Ziegfeld followed a simple formula to become "the man who invented show business," which to Mordden means simply Broadway. He believed in beautiful girls, beautiful costumes and beautiful sets. He could also identify great talent. Despite lacking a sense of humor, according to Mordden, he made stars out of Eddie Cantor, Will Rogers and Fanny Brice, among other comics. He's the producer who first put Showboat on the stage.

The author's prose ranges from the ridiculous ("... he was collapsing under the weight of more lawsuits than can dance on the head of a pin") to the sublime (he describes the Ziegfeld Girl as "the upwardly mobile harlot"), but it's almost always fun.

Friday, June 21, 2013

White and black hats

Nowadays authors tell us whom not to like by making them cigarette smokers.
Ethan Mordden, Ziegfeld: The Man Who Invented Show Business

Recently I had the chance to watch yet again the 1965 comedy The Great Race. Or at least I got to watch most of it. Once again I tuned in late and missed the first 30 minutes or so, which I have always regarded as the most entertaining part of the movie. Once the actual race begins, the movie becomes less interesting. If you have seen the film you will remember that Tony Curtis plays The Great Leslie, who is handsome, clean-shaven, noble, brave and always dressed in white. Jack Lemmon is Professor Fate, who wears black, has a moustache and tries to win by cheating in every way he can. The movie is something of a satire on older movies when such things as facial hair and the color of hats tipped off audiences as to when to cheer and when to boo.

Actually, as Ethan Mordden suggests, such tip-offs have not entirely disappeared, even if they have become more subtle and sophisticated. In movies, sometimes it's the music or even the lighting that tells us who is good and who is evil. Often it is a character's actions and attitudes toward women, children and racial minorities. Or it can just be smoking. At one time the heroes smoked. Today it is more likely to be the villains.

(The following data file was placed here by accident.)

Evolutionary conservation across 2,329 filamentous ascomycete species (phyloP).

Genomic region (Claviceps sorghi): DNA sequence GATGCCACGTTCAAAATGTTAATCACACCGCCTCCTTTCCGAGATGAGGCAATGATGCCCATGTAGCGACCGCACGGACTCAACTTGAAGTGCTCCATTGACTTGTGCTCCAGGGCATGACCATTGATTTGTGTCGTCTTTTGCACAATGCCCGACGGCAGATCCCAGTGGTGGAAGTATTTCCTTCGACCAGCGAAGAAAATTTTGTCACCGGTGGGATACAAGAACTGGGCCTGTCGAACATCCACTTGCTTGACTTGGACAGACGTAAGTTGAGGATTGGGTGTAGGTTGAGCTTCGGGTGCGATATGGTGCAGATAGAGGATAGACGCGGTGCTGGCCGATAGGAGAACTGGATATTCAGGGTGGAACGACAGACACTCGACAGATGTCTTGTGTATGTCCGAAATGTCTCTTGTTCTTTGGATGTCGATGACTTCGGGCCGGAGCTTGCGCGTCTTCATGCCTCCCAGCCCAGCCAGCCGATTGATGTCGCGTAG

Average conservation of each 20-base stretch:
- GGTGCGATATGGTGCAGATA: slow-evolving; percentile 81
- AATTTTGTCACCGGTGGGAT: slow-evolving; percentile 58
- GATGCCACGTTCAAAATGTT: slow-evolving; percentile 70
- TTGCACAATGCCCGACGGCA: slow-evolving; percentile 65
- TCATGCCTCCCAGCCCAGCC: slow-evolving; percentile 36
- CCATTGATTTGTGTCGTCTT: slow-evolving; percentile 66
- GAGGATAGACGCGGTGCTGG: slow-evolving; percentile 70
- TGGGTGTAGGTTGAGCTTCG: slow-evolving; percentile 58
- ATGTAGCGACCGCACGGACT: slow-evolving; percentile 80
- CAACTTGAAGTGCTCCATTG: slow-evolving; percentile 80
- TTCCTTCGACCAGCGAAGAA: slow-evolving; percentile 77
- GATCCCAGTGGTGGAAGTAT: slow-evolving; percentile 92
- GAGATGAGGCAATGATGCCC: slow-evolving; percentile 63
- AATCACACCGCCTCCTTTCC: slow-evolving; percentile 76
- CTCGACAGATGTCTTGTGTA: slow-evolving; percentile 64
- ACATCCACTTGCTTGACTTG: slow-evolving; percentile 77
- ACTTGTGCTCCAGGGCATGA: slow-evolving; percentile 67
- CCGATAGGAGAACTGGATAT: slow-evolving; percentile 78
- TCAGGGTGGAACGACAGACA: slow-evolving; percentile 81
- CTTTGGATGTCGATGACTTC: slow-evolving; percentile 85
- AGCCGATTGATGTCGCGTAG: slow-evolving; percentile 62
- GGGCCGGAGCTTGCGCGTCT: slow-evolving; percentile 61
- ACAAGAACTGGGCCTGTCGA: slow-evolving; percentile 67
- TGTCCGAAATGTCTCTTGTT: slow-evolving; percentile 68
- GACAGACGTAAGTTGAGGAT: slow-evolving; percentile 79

There are tip-offs in novels, too. Robert B. Parker's heroes, like Spenser and Jesse Stone, are witty and keep up a constant banter with other characters, while the bad guys tend to be humorless. Other novelists employ other means to differentiate between good and bad characters. The most common of all may be simply telling readers more about the main characters. We tend to like people we know well and dislike those we know less well, especially when they stand in the way of those we like.

Murder mysteries may be genre fiction and something less than great literature, yet one thing they are good at (Parker being an exception) is avoiding painting characters, other than the hero, with a broad brush. Mystery authors usually sustain the mystery by giving many characters a possible motive for murder. Thus, most characters must, by necessity, be less than perfect, and thus fully human.

The best fiction, in most cases, is that in which all the characters wear gray hats rather than white or black ones. That's one of the qualities I appreciated about Ann Patchett's novel State of Wonder, which I recent reviewed here (June 5). One's sympathies lie with Marina, the main character, yet she does not always do the right thing in this story. Annick Swenson, the mysterious researcher in the Amazon jungle, at first appears to be the villain, but as the reader comes to know her and understand her, she becomes, like Marina, more human.